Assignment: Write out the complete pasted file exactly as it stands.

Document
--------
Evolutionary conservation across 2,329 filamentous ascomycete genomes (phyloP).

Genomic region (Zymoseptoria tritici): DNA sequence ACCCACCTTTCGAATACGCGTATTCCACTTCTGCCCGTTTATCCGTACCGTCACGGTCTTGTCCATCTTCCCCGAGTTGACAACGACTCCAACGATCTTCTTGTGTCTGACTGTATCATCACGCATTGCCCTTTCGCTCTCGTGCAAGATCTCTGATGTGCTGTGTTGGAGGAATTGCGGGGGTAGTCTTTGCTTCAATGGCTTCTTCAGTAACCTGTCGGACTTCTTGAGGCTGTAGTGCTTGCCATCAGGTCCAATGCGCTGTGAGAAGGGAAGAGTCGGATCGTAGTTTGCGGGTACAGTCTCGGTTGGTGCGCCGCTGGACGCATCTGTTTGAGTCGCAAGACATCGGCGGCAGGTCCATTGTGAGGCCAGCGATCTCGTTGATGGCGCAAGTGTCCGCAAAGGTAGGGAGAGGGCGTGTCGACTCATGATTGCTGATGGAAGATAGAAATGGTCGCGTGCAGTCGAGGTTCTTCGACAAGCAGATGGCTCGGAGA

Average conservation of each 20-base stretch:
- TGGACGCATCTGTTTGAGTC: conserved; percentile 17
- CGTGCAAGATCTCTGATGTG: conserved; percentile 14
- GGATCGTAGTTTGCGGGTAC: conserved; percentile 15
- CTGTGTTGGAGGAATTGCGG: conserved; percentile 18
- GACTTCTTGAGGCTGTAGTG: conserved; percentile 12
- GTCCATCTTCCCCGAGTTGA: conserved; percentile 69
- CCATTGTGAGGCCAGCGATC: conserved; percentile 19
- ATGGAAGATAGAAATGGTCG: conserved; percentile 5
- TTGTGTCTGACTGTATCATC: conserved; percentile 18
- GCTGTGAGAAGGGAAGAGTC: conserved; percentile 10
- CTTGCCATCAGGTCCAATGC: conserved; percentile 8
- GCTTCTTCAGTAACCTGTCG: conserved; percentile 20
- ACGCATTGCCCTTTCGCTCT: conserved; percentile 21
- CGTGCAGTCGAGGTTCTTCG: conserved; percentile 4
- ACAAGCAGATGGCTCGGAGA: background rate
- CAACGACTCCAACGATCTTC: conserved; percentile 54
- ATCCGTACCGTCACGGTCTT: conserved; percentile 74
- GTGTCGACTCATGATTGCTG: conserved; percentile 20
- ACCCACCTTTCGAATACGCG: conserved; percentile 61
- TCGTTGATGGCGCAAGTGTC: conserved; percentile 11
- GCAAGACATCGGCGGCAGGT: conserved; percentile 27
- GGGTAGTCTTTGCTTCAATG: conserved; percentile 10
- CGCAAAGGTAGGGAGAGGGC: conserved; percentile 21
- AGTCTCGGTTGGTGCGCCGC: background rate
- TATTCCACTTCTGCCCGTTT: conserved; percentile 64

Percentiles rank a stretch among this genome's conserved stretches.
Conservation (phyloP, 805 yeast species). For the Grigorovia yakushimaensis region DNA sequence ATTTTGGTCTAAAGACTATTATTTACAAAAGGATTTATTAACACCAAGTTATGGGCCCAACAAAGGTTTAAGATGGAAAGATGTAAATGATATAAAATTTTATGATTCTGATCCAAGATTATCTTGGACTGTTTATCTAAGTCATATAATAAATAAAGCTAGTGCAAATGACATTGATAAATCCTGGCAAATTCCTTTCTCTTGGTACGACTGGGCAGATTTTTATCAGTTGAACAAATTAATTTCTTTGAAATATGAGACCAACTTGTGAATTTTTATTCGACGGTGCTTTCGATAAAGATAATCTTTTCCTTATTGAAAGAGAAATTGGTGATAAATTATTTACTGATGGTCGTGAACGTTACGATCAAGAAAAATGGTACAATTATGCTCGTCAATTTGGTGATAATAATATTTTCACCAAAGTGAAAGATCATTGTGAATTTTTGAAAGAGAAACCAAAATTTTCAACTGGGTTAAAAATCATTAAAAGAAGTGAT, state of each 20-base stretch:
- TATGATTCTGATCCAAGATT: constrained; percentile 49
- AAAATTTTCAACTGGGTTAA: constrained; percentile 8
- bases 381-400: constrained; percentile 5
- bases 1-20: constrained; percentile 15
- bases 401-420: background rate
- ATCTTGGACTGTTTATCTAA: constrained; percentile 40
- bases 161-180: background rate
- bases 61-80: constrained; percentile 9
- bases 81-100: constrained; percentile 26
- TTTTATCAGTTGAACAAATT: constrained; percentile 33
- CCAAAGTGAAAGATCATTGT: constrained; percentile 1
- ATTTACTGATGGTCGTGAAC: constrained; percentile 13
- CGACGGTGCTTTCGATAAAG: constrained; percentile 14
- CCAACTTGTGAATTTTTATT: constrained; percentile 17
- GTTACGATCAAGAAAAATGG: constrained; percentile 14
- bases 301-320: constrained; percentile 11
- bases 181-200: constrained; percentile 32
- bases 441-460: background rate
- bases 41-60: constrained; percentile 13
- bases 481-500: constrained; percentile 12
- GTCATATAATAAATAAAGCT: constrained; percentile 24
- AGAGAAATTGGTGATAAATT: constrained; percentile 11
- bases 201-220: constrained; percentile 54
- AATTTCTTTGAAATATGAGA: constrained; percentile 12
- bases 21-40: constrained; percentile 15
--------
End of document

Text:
Evolutionary conservation across 2,329 filamentous ascomycete genomes (phyloP).

Genomic region (Zymoseptoria tritici): DNA sequence ACCCACCTTTCGAATACGCGTATTCCACTTCTGCCCGTTTATCCGTACCGTCACGGTCTTGTCCATCTTCCCCGAGTTGACAACGACTCCAACGATCTTCTTGTGTCTGACTGTATCATCACGCATTGCCCTTTCGCTCTCGTGCAAGATCTCTGATGTGCTGTGTTGGAGGAATTGCGGGGGTAGTCTTTGCTTCAATGGCTTCTTCAGTAACCTGTCGGACTTCTTGAGGCTGTAGTGCTTGCCATCAGGTCCAATGCGCTGTGAGAAGGGAAGAGTCGGATCGTAGTTTGCGGGTACAGTCTCGGTTGGTGCGCCGCTGGACGCATCTGTTTGAGTCGCAAGACATCGGCGGCAGGTCCATTGTGAGGCCAGCGATCTCGTTGATGGCGCAAGTGTCCGCAAAGGTAGGGAGAGGGCGTGTCGACTCATGATTGCTGATGGAAGATAGAAATGGTCGCGTGCAGTCGAGGTTCTTCGACAAGCAGATGGCTCGGAGA

Average conservation of each 20-base stretch:
- TGGACGCATCTGTTTGAGTC: conserved; percentile 17
- CGTGCAAGATCTCTGATGTG: conserved; percentile 14
- GGATCGTAGTTTGCGGGTAC: conserved; percentile 15
- CTGTGTTGGAGGAATTGCGG: conserved; percentile 18
- GACTTCTTGAGGCTGTAGTG: conserved; percentile 12
- GTCCATCTTCCCCGAGTTGA: conserved; percentile 69
- CCATTGTGAGGCCAGCGATC: conserved; percentile 19
- ATGGAAGATAGAAATGGTCG: conserved; percentile 5
- TTGTGTCTGACTGTATCATC: conserved; percentile 18
- GCTGTGAGAAGGGAAGAGTC: conserved; percentile 10
- CTTGCCATCAGGTCCAATGC: conserved; percentile 8
- GCTTCTTCAGTAACCTGTCG: conserved; percentile 20
- ACGCATTGCCCTTTCGCTCT: conserved; percentile 21
- CGTGCAGTCGAGGTTCTTCG: conserved; percentile 4
- ACAAGCAGATGGCTCGGAGA: background rate
- CAACGACTCCAACGATCTTC: conserved; percentile 54
- ATCCGTACCGTCACGGTCTT: conserved; percentile 74
- GTGTCGACTCATGATTGCTG: conserved; percentile 20
- ACCCACCTTTCGAATACGCG: conserved; percentile 61
- TCGTTGATGGCGCAAGTGTC: conserved; percentile 11
- GCAAGACATCGGCGGCAGGT: conserved; percentile 27
- GGGTAGTCTTTGCTTCAATG: conserved; percentile 10
- CGCAAAGGTAGGGAGAGGGC: conserved; percentile 21
- AGTCTCGGTTGGTGCGCCGC: background rate
- TATTCCACTTCTGCCCGTTT: conserved; percentile 64

Percentiles rank a stretch among this genome's conserved stretches.
Conservation (phyloP, 805 yeast species). For the Grigorovia yakushimaensis region DNA sequence ATTTTGGTCTAAAGACTATTATTTACAAAAGGATTTATTAACACCAAGTTATGGGCCCAACAAAGGTTTAAGATGGAAAGATGTAAATGATATAAAATTTTATGATTCTGATCCAAGATTATCTTGGACTGTTTATCTAAGTCATATAATAAATAAAGCTAGTGCAAATGACATTGATAAATCCTGGCAAATTCCTTTCTCTTGGTACGACTGGGCAGATTTTTATCAGTTGAACAAATTAATTTCTTTGAAATATGAGACCAACTTGTGAATTTTTATTCGACGGTGCTTTCGATAAAGATAATCTTTTCCTTATTGAAAGAGAAATTGGTGATAAATTATTTACTGATGGTCGTGAACGTTACGATCAAGAAAAATGGTACAATTATGCTCGTCAATTTGGTGATAATAATATTTTCACCAAAGTGAAAGATCATTGTGAATTTTTGAAAGAGAAACCAAAATTTTCAACTGGGTTAAAAATCATTAAAAGAAGTGAT, state of each 20-base stretch:
- TATGATTCTGATCCAAGATT: constrained; percentile 49
- AAAATTTTCAACTGGGTTAA: constrained; percentile 8
- bases 381-400: constrained; percentile 5
- bases 1-20: constrained; percentile 15
- bases 401-420: background rate
- ATCTTGGACTGTTTATCTAA: constrained; percentile 40
- bases 161-180: background rate
- bases 61-80: constrained; percentile 9
- bases 81-100: constrained; percentile 26
- TTTTATCAGTTGAACAAATT: constrained; percentile 33
- CCAAAGTGAAAGATCATTGT: constrained; percentile 1
- ATTTACTGATGGTCGTGAAC: constrained; percentile 13
- CGACGGTGCTTTCGATAAAG: constrained; percentile 14
- CCAACTTGTGAATTTTTATT: constrained; percentile 17
- GTTACGATCAAGAAAAATGG: constrained; percentile 14
- bases 301-320: constrained; percentile 11
- bases 181-200: constrained; percentile 32
- bases 441-460: background rate
- bases 41-60: constrained; percentile 13
- bases 481-500: constrained; percentile 12
- GTCATATAATAAATAAAGCT: constrained; percentile 24
- AGAGAAATTGGTGATAAATT: constrained; percentile 11
- bases 201-220: constrained; percentile 54
- AATTTCTTTGAAATATGAGA: constrained; percentile 12
- bases 21-40: constrained; percentile 15